1 point
  22. Who knew...that this forum was so full of philosophers. I love this place!! Great responses...and inspirational. Thanks for the great responses. Time will tell....
    1 point
  23. IMG_9719.MOV I'm a bit reluctant to share this, because it will probably jinx me again, but i cleaned off that grease i applied to the fork and escape wheel and by golly, it's running again. so it seems like it was operator error ? Thanks for everyone's input on this. Boy, when it works it's fun, but when it doesn't .... I just need to find a bow and clean up the case/crystal and bit. I hope everyone has a great weekend.
    1 point
  24. My personal fascination is more along this bent. I took an online course on special relativity while recovering from an especially bad car wreck a few years back, and gained an entirely new perspective on time. It's a difficult lens to translate, but time pieces are incredible. I've mentioned elsewhere my buddy's work on the new experimental resonator for the atomic clock. It's so accurate, you can measure the difference in elevation within earth's gravity well within a cm... I am also a fan of history, and my first mechanical watch accidentally turned out to be a WWII German issued offi
    1 point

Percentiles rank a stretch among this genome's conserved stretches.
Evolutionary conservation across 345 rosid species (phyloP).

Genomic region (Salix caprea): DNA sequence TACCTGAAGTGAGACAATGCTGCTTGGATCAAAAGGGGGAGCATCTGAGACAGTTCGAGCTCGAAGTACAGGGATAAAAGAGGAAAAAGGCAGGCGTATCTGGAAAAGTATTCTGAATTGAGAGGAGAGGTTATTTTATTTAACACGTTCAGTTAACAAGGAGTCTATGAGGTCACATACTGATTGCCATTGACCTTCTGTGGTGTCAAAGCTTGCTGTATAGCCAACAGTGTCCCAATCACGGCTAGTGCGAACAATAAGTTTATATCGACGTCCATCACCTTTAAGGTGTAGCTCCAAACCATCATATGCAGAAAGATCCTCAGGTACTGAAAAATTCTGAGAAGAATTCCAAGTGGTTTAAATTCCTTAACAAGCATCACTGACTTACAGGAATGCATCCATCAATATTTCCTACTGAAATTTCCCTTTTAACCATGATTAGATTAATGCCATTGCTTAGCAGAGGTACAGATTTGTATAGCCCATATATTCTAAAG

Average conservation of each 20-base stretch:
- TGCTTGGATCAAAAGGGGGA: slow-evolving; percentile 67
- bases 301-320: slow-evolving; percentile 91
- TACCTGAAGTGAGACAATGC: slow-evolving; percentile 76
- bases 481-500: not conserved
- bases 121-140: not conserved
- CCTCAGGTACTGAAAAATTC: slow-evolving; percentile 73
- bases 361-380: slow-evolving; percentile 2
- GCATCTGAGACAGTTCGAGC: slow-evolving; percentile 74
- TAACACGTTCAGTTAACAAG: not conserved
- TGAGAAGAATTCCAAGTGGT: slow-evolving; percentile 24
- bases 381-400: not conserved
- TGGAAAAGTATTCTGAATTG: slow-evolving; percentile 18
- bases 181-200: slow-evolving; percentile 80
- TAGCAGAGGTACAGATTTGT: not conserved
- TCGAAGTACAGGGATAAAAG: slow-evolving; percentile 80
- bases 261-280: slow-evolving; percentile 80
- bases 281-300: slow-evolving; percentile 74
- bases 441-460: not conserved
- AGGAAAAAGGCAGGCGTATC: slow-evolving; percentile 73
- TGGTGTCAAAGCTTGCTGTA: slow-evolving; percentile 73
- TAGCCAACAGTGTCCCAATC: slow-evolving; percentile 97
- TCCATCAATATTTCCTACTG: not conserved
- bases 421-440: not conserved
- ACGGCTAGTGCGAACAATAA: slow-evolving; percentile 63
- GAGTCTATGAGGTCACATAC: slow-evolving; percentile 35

25. My interest in watches was sparked when I bought a birth year (and month) watch off ebay only to find it didn't work. I rang a few watch repairers and they quoted me about £300. No way was I spending £300, the robbing ********. So, one year later and £4,000 worth of tools I finally fixed my watch. Who's laughing now eh?
    1 point
  26. Whatever the reason, I am happy to see the renewed interest in mechanical timepieces, in hopes that I will have more to work on, and more to save from the scrap heap. So, I'm hoping this trend will continue for a little while longer. I can be a hopeless romantic about mechanical watches. It's fascinating how they needed no battery to fuel them back in the day; just a few second's input of the energy produced by thumb and finger, stored in the spring, could power them for many hours. I always thought that was quite a return. And they seem, in essence, like little "tape measures for the in
    1 point